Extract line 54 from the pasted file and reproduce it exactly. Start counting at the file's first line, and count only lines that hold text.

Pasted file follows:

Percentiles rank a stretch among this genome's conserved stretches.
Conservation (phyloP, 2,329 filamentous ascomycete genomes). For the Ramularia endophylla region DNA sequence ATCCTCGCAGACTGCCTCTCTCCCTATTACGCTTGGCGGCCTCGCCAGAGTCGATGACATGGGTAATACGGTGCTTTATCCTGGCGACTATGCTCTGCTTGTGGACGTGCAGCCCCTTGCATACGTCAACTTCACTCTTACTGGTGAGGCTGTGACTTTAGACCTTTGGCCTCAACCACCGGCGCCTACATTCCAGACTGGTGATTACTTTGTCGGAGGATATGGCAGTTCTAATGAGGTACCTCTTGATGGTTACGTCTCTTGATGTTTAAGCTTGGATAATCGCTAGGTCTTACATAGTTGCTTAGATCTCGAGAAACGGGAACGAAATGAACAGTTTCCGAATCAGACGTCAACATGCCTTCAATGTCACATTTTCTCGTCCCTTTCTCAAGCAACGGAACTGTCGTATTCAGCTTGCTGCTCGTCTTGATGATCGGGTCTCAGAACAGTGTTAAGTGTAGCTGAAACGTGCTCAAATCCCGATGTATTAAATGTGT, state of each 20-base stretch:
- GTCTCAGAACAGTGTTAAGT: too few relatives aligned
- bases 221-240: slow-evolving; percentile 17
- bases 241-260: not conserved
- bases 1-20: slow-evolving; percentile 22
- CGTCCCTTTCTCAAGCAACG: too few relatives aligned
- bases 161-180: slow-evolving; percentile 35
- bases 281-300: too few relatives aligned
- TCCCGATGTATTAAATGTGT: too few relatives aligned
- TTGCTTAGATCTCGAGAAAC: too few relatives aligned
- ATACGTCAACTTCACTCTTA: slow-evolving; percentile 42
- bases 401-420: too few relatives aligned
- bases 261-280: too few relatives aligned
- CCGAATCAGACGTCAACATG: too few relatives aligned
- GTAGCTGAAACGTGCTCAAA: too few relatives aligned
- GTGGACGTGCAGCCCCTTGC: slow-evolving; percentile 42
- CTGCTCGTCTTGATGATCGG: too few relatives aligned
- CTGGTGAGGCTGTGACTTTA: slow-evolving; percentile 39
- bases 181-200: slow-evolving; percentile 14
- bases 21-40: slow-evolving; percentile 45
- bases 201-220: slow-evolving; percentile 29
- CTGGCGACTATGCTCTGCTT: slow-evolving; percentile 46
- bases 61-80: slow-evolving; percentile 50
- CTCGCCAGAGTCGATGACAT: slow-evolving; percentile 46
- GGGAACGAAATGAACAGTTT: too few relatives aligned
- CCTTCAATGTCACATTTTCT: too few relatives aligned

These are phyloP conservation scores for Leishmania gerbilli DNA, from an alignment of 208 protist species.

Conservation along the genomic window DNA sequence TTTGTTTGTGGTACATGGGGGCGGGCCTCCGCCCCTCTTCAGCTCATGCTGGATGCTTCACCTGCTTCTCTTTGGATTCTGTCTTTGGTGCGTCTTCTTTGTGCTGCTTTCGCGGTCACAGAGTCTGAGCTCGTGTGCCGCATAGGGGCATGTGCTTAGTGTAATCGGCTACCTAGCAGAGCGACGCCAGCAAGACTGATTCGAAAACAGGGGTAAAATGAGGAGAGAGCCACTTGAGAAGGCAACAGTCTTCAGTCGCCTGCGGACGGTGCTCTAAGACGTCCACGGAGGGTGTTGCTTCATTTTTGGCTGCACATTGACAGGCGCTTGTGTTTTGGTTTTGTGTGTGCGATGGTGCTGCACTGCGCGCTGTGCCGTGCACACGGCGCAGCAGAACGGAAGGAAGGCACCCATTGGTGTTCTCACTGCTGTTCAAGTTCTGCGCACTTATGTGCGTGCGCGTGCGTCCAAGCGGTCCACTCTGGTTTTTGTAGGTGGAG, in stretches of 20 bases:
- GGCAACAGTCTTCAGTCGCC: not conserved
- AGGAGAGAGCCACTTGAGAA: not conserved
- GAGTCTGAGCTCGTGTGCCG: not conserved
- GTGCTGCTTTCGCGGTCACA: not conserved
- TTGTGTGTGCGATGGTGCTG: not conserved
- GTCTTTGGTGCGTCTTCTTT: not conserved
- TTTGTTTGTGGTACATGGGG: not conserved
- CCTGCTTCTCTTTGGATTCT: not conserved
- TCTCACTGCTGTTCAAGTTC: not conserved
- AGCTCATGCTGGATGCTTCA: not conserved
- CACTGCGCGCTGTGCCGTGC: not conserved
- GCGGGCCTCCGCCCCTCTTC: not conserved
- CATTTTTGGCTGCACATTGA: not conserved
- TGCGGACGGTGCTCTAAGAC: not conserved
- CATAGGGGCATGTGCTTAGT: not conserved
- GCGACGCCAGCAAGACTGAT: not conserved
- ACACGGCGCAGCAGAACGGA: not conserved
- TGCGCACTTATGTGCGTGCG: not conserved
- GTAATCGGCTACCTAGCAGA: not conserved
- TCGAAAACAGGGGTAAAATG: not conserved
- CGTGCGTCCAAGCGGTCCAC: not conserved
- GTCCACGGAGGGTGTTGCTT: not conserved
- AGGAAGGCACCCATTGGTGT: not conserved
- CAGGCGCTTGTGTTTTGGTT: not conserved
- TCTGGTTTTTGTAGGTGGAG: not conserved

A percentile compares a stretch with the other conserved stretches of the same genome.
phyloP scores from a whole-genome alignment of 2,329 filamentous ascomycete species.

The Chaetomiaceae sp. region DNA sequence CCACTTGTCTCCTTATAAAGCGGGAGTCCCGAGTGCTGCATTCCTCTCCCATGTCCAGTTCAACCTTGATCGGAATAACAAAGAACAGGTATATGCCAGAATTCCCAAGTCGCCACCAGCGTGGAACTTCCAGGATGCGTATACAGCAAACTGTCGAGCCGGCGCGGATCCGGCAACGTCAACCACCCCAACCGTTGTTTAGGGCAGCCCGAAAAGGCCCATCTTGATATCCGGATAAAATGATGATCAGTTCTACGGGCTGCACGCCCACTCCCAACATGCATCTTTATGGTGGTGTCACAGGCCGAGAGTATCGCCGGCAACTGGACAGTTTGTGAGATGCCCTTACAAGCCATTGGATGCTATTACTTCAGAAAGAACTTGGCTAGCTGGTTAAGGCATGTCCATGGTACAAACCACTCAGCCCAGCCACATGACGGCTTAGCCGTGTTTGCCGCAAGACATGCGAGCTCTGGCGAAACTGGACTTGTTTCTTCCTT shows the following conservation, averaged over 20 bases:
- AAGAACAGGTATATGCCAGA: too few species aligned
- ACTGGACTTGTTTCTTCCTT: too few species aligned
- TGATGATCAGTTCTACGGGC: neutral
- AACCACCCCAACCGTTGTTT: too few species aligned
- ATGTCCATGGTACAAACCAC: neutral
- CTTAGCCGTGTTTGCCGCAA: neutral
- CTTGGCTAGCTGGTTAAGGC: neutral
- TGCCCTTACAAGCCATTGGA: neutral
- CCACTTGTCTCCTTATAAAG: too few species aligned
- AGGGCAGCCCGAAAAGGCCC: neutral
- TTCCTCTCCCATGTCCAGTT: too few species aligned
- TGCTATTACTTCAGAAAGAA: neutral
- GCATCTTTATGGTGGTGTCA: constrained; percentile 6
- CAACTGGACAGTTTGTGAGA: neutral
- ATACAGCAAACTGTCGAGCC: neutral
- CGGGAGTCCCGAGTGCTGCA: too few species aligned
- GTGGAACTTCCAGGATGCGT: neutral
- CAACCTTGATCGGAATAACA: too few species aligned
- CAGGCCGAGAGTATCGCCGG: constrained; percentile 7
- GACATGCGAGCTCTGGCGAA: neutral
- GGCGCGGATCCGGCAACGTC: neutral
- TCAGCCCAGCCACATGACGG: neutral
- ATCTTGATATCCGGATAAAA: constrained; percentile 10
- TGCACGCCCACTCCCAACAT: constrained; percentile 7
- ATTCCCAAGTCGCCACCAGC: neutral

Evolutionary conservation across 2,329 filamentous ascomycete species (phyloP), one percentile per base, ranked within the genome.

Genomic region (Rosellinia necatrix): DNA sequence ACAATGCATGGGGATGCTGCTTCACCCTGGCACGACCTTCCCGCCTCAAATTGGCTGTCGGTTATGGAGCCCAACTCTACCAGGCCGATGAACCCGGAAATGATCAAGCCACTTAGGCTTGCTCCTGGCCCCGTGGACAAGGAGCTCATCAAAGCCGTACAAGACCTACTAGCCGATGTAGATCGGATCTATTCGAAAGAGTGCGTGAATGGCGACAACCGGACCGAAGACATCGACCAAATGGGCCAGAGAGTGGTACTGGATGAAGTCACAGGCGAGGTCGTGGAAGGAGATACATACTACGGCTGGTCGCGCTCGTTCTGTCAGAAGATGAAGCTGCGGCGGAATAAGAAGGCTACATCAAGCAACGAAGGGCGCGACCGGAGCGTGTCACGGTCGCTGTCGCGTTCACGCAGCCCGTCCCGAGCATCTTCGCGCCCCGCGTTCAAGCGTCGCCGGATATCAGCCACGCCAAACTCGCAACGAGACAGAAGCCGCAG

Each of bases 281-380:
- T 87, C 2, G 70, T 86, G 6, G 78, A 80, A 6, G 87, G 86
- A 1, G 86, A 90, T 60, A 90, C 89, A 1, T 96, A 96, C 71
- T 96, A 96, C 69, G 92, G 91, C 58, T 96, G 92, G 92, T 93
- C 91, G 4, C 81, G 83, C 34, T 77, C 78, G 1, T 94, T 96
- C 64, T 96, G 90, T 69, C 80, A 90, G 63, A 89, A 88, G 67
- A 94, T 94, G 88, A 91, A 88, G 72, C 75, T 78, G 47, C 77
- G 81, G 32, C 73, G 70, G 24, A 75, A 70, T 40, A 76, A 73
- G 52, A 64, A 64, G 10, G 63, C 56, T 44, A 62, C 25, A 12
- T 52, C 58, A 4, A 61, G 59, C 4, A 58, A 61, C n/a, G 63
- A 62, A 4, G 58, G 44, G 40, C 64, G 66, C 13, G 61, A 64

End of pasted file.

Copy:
- TCTGGTTTTTGTAGGTGGAG: not conserved